Hungover but feeling boujie? These recipes are for you


Welcome to National Hangover Day, where the remnants of last night’s revelry cling to your head like a persistent party crasher. As you gingerly navigate the treacherous terrain of New Year’s Day, fear not – we’ve enlisted the help of some top chefs to guide you through the fog with their kitchen sorcery.

First up, we have Jun Tanaka, a chef who believes in the magical powers of pickled cucumber juice. Forget hair of the dog – it’s time for hair of the brine! If the idea of sipping cucumber elixir doesn’t tickle your fancy, Amy Poon has a remedy straight from the Ching dynasty. Enter Nin Jiom Pei Pa Koa, the Chinese magic medicine, a concoction of fritillary bulb, loquat leaf, and other mysterious herbs. Science be damned – it just works!

Not to be outdone, James Knappett takes us on a crunchy journey, recommending a snack that involves Walkers ready salted crisps, pickled eggs, and a symphony of flavours that’ll make your taste buds do a conga line.

And if you’re seeking comfort in a bowl, look no further than Andy Oliver’s Thai rice soup, a soothing symphony of flavours to nurse your delicate constitution back to health.

There’s more. We’ve got some chef-approved hangover cure recipes that will make you question why you ever settled for a greasy fry-up. From traditional British baked beans with a soy sauce twist to a ’nduja, mozzarella, and honey toasted sandwich, these dishes promise to elevate your National Hangover Day to new culinary heights.

Cheers to a year of fewer headaches and more flavourful recoveries.

Chef’s share their hangover tips

Jun Tanaka, chef patron of The Ninth

The juice from pickled cucumbers is great for a hangover. I love pickles so I always have a jar or two in the larder. Once I finish eating them, I leave the jar with the juice in the fridge. It’s best served chilled. Green tea with umeboshi (salted plum) also helps with a sore head.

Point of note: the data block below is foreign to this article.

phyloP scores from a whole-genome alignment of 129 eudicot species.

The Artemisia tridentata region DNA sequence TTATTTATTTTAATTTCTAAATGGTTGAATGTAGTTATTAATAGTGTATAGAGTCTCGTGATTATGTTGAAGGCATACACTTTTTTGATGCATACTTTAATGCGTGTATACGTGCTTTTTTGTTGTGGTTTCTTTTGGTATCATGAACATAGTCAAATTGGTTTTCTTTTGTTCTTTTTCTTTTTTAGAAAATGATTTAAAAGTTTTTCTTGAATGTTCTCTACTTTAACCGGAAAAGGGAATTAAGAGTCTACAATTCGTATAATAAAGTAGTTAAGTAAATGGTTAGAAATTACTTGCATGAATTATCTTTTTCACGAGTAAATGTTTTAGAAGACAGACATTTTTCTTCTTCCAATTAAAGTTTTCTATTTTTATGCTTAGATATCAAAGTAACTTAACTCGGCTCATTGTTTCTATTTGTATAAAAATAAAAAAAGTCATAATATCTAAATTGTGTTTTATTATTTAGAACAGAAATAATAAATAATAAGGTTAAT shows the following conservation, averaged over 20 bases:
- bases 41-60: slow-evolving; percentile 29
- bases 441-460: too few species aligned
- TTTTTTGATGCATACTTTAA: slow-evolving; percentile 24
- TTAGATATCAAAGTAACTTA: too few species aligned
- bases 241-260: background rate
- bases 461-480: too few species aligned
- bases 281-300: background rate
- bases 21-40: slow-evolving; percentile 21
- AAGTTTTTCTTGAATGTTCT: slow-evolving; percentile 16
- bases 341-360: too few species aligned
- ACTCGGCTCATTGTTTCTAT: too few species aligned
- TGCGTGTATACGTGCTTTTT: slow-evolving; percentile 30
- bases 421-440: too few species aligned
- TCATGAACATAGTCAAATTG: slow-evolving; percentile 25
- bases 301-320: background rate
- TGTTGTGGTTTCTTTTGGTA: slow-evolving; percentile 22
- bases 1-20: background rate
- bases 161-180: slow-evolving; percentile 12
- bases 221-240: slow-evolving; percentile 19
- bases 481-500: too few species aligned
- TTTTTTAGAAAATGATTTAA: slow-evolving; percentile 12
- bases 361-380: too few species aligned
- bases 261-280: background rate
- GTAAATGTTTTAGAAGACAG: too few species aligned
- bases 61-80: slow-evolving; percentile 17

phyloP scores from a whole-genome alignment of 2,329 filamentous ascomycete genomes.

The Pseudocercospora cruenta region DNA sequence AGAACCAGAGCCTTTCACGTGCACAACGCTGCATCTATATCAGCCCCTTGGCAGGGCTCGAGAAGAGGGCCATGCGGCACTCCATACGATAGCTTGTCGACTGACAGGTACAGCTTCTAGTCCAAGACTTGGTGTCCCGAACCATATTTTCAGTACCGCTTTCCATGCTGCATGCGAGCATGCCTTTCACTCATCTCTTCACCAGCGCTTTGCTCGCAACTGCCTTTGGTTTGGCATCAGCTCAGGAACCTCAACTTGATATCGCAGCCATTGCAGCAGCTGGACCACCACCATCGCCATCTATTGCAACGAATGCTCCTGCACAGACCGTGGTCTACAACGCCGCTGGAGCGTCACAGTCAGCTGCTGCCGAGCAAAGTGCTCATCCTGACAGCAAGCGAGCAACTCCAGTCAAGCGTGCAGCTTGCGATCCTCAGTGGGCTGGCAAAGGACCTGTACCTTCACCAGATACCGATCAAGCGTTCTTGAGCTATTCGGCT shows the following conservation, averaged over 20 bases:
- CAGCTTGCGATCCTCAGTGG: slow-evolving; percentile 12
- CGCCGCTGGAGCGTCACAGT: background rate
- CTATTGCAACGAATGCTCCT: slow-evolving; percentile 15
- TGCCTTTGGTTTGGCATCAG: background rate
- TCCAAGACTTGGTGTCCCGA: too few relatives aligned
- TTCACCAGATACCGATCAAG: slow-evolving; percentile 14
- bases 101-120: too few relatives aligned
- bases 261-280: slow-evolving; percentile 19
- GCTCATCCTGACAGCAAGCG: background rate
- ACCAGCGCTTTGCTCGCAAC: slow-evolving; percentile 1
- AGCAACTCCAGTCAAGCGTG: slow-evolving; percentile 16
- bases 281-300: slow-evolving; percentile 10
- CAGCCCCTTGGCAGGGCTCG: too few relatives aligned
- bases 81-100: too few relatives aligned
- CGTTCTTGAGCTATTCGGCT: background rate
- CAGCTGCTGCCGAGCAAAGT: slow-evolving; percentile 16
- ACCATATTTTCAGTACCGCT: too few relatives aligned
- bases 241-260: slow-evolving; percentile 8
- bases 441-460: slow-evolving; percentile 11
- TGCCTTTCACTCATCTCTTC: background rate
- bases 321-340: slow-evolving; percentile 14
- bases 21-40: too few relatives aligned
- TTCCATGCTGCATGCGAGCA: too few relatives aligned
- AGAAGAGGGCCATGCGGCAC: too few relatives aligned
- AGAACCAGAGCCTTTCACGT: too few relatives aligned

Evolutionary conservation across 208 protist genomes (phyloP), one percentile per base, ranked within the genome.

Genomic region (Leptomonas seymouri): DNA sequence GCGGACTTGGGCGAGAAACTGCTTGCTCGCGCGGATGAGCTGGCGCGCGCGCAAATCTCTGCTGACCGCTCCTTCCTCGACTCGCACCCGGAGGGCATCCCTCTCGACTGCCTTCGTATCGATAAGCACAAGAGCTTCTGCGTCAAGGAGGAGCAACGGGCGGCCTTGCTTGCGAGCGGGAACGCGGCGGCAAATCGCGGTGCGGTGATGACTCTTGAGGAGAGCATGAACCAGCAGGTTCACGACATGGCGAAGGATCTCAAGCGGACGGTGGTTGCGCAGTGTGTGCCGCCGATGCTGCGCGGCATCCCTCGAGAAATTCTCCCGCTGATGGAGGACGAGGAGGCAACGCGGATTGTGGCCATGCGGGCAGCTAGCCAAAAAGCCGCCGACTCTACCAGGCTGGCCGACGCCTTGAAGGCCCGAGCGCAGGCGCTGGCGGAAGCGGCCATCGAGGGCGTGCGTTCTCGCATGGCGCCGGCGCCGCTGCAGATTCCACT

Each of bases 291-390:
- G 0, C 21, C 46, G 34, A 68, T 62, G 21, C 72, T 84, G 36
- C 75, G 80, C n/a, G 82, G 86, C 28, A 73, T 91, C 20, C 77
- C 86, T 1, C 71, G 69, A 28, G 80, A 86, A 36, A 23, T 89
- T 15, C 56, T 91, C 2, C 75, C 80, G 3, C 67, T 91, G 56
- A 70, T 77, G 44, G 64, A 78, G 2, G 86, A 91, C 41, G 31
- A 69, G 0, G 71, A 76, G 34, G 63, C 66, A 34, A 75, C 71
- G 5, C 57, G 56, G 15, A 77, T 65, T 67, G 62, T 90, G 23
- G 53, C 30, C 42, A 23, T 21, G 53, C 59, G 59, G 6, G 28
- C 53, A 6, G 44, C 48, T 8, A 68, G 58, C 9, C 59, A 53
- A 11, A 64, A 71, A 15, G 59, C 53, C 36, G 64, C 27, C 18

Amy Poon, Poon’s London and Poon’s Wontoneria

Created by a Chinese physician in the Ching dynasty as a remedy for coughs, Nin Jiom Pei Pa Koa is a magical cure-all. Available in all Chinese supermarkets and on Amazon, Pei Pa Koa is a blend of herbal ingredients including fritillary bulb, loquat leaf, pomelo peel, fresh ginger, licorice root and menthol, in a syrup and honey base.

We call it Chinese magic medicine. It has anti-inflammatory properties; I don’t know the science behind how or why it works, but it does soothe a tender head and body.

I usually dilute a heaped tablespoon in a mug of hot water. It also doesn’t taste unpleasant like a lot of Chinese medicine and it works!

James Knappett, chef patron of Kitchen Table

For a quick snack, I like to take a bag of Walkers ready salted, and add in a pickled egg. The trick is to take a bite of the egg first, before dipping it in the crisps. When the pickle juice combines with the saltiness of the crisps, it’s quite something.

Andy Oliver, co-founder of som saa and Kolae

I’m a big fan of Thai rice soup or khao dtom when I’m feeling a little worse for wear. It’s essentially cooked rice simmered in a light stock (or even water), seasoned with soy and white pepper, and then adorned with all sorts of good things – like fried garlic, roasted chilli powder, finely sliced spring onions, ginger etc.

Optional but very appropriate additions include soft cooked egg, or some left over festive roast meat. It’s a bowl of food and a start to your day that feels invigorating, good for you and comforting all at the same time.

Hangover recipes

Traditional British baked beans with soy sauce and tomatoes

(Amy Poon)

Recipe by: Amy Poon, Poon’s London and Poon’s Wontoneria

Serves: 2-4

Ingredients:

2 tbsp olive oil

1 large golden onion, chopped

2 garlic cloves, chopped

3 tbsp dark brown sugar

1-2 tbsp red wine vinegar

4 tbsp Poon’s soy sauce

2 tsp sweet paprika

1 x 400g tins chopped plum tomatoes

2 x 400g tins cannellini beans, drained and rinsed

2 tsp of Worcestershire sauce, plus extra, to taste

Toast, to serve

Fried eggs, to serve

Vegetarians and vegans can drop the worcestershire sauce or replace it with Henderson’s Relish for a meat free version

Method: